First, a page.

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Food

Edible Utensils: Cutting Waste

Eating on-the-go is a way of life for most people. We are busy, and we don't apologize for it. With that lifestyle come certain compromises that we otherwise would prefer not to make. For instance, we may opt to eat fast food rather than a home-cooked meal. And when we grab that fast food, we are also likely to grab a plastic fork or spoon to eat with.

No matter how you look at it, plastic utensils result in a lot of waste. Whether it relates to recyclable goods being tossed into the rubbish, the packing materials the utensils come in, or the manufacturing process required to make the plasticware, there is waste involved.


Where's this garbage going?

Just a Few Facts

The typical plastic spoon or fork, just like the ones you pick up at your local deli or fast food restaurant, is made from petroleum. When it comes to the length of time it takes for a plastic spoon or fork to decompose, online resources vary greatly; the range found is between 10 and 100 years with a maximum of up to 1,000 years. Of course, it should be remembered that while the material is decomposing, it is releasing unhealthy substances into the earth.

But if you are on-the-go and hungry, you have to eat, and you may not have a lot of choices. There's a good chance you will need to grab a plastic fork or spoon from time to time. After all, you can't always be expected to have just what you need readily available.... read more

Urban Farming

The word "farm" often conjures up images of pigpens, silos, and acres of corn, not urban “farmers” living in a city.

Urban farming isn’t new. Ancient Persia had urban farms, and so did Macchu Picchu. However, now with the popularity of green living, urban farming has become more common. The environmental benefits of urban farming are numerous. Cities are often the most environmentally-friendly places to live, with public transportation and being able to walk everywhere. If you can grow your own food, it just adds to the “greenness.”

One hurdle when it comes to urban farming is space. Here are some ways around that:... read more

5 Reasons to Build an Indoor Kitchen Garden

Building an indoor kitchen garden doesn't have to cost a lot of money. It can be as simple as a few pots on shelving units near the windows, or it can be as elaborate as you wish with heat lamps and UV lighting. There are many bonuses to investing your time into cultivating an indoor kitchen garden whether you are looking to increase the "feeling" of the room or would just like to add fresh ingredients to your cooking.


1. Organic Eating - Of course, eating organic depends on the chemicals you put into your fruits and vegetables. However, you may be inclined not to use such chemicals within your home. Growing your own veggies will provide you with edibles that are unscathed by the devices of humankind. In reality, you can't get any cleaner tomatoes and such outside of utilizing your own garden. Having it in the kitchen only makes it easier for you to add these components into your cooking plans.... read more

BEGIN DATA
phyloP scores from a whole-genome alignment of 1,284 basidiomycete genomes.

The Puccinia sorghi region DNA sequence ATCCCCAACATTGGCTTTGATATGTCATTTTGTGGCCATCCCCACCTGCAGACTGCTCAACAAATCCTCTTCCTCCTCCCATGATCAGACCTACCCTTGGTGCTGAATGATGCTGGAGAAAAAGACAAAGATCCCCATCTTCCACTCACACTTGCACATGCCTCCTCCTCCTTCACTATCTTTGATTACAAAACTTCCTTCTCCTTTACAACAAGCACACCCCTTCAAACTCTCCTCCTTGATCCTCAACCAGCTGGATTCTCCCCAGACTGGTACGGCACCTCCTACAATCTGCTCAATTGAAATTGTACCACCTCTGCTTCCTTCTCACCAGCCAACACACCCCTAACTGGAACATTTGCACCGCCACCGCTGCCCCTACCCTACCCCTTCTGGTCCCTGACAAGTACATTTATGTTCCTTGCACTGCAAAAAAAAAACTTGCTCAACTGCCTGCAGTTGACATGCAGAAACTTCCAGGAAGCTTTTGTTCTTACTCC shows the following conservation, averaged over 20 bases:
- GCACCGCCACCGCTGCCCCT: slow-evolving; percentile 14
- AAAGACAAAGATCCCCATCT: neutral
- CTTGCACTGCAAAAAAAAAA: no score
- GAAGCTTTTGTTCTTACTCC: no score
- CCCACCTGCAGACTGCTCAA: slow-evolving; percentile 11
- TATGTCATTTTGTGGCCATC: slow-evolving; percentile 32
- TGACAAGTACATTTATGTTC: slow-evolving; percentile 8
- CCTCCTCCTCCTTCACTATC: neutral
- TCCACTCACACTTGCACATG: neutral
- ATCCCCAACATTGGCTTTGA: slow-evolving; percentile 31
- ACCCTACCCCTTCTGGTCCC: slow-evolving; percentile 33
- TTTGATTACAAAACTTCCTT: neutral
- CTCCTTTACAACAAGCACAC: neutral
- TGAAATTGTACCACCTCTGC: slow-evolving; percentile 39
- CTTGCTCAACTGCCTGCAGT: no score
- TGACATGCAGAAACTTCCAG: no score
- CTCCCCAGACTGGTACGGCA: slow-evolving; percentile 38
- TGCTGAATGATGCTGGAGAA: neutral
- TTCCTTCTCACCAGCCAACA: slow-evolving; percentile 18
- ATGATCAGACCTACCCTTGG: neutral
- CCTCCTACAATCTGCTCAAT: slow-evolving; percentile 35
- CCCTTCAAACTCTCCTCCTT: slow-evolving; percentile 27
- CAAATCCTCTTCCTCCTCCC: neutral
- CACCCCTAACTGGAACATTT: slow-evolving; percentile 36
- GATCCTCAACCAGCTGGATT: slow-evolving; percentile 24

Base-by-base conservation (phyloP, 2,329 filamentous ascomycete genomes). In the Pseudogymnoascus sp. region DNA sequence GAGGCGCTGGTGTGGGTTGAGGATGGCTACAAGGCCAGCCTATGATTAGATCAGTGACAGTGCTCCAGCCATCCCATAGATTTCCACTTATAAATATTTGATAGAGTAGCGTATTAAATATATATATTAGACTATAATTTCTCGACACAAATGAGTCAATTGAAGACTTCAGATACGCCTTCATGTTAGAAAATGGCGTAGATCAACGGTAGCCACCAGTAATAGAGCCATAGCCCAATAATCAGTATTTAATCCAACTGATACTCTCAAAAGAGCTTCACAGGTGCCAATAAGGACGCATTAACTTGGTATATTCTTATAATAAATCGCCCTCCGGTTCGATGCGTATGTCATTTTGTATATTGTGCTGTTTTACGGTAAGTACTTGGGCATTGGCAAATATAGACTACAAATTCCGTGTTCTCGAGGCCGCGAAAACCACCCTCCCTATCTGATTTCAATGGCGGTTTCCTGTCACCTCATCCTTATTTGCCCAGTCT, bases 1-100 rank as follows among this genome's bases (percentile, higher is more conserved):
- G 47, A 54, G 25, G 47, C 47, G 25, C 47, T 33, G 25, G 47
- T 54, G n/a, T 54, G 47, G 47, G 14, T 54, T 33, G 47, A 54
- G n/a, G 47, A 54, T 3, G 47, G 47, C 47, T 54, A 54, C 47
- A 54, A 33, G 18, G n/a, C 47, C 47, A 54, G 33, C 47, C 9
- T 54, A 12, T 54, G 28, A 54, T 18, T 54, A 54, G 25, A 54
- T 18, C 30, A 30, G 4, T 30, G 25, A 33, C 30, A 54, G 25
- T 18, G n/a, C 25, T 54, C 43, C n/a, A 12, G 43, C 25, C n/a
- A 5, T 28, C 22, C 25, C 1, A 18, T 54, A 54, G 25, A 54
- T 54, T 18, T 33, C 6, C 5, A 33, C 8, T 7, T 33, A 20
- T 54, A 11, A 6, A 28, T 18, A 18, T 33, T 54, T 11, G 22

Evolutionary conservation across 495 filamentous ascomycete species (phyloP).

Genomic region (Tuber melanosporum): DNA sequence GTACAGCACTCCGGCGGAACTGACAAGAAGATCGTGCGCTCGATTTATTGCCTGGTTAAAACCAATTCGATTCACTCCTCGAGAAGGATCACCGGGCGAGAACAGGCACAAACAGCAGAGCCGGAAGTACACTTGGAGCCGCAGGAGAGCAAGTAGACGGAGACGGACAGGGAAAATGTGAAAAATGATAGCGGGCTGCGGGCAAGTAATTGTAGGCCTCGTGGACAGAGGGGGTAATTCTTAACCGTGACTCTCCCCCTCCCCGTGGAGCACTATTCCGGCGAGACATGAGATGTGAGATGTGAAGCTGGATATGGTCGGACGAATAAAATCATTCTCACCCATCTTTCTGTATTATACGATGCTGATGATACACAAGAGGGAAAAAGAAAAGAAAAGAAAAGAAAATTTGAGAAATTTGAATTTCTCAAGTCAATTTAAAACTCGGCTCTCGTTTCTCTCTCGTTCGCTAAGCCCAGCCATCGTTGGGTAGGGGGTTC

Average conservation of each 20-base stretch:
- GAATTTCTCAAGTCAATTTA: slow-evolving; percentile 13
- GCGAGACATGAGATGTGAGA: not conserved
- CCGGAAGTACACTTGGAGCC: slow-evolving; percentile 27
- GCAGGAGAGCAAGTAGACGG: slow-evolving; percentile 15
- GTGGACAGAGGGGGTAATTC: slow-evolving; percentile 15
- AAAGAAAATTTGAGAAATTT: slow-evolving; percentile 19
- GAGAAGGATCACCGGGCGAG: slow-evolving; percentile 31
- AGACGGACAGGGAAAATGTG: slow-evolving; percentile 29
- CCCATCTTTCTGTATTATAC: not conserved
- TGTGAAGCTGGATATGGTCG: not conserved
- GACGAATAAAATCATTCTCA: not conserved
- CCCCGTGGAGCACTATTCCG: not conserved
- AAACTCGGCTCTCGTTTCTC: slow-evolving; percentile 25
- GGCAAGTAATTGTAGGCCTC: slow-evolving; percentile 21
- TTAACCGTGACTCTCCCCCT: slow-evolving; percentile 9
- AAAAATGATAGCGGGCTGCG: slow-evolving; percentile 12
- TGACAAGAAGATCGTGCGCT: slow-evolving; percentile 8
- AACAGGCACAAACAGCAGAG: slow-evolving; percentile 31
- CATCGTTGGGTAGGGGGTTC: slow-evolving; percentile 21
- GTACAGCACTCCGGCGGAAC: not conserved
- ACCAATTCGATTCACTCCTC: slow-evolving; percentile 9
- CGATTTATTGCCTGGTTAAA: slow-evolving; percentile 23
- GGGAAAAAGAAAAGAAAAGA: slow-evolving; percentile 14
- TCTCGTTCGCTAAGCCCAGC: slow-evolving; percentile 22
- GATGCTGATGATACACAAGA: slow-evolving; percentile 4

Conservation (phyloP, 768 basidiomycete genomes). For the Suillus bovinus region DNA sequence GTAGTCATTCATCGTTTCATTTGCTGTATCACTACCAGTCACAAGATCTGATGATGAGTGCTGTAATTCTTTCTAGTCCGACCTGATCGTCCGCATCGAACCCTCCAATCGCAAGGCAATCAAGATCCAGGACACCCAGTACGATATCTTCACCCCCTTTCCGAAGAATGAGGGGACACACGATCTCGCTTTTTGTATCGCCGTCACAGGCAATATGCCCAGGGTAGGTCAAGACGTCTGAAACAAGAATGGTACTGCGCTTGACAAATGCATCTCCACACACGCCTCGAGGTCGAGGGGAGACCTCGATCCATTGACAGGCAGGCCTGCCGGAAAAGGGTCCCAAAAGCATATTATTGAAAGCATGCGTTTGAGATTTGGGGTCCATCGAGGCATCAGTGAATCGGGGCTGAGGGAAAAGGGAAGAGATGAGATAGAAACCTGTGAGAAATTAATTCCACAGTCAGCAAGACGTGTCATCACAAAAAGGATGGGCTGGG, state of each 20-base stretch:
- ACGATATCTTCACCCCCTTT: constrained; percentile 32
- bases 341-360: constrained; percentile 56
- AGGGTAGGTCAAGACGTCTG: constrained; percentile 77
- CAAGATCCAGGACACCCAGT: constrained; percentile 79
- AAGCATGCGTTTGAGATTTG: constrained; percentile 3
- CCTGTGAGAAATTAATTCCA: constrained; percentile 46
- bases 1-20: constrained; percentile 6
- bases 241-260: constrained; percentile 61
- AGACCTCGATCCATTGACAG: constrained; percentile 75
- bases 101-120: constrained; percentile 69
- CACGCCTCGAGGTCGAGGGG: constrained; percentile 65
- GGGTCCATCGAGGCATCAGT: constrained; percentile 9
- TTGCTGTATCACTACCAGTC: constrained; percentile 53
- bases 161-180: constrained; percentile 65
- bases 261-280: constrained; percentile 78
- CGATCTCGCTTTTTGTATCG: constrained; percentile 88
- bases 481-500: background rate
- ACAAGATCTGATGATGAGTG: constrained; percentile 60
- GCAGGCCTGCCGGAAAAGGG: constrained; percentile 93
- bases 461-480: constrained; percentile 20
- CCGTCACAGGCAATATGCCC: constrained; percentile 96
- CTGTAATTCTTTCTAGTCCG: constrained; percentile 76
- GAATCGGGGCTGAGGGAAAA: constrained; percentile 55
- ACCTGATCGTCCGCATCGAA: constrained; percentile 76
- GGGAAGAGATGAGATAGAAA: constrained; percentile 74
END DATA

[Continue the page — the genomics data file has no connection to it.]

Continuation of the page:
Farmigo: An online farmer's market

Yesterday Farmigo announced that it has launched the first ever online farmer’s market!  

The online farmer's market is designed to connect communities such as workplaces, schools, or community centers to local farms.  This will help them provide a personalized online farmer's market allowing people to purchase local, fresh food. The first food communities are starting off in San Francisco and New York.  Los Angeles, Seattle, Portland, Denver, Chicago, and Philadelphia will be rolling out soon. 

“At Farmigo, we envision a community-oriented food system in which people and farmers in the same geographic region are connected, and everyone has access to fresh-from-harvest food,” said Farmigo founder and chief executive officer, Benzi Ronen. “The Internet has been collapsing supply chains and rewriting conventional business models for nearly two decades, but until now it has had limited impact on the food industry, which is ripe for change. There has never been a better time to disrupt the status quo and Farmigo is poised to fundamentally change the way food is purchased and distributed.”... read more

Process To Prepare Cheese At Your Home in a Natural Way

homemade cheeseCheese begins with milk, as most people know. But vinegar is a key ingredient that really gets the process going. Vinegar is what encourages the milk to curdle and give cheese an acidic flavor. Before vinegar, bacteria was used to produce the acid. Using bacteria is a lengthier process and the cheese continues to increase in flavor as it ages. Some of the most expensive cheeses are still made with acid-producing bacteria instead of vinegar.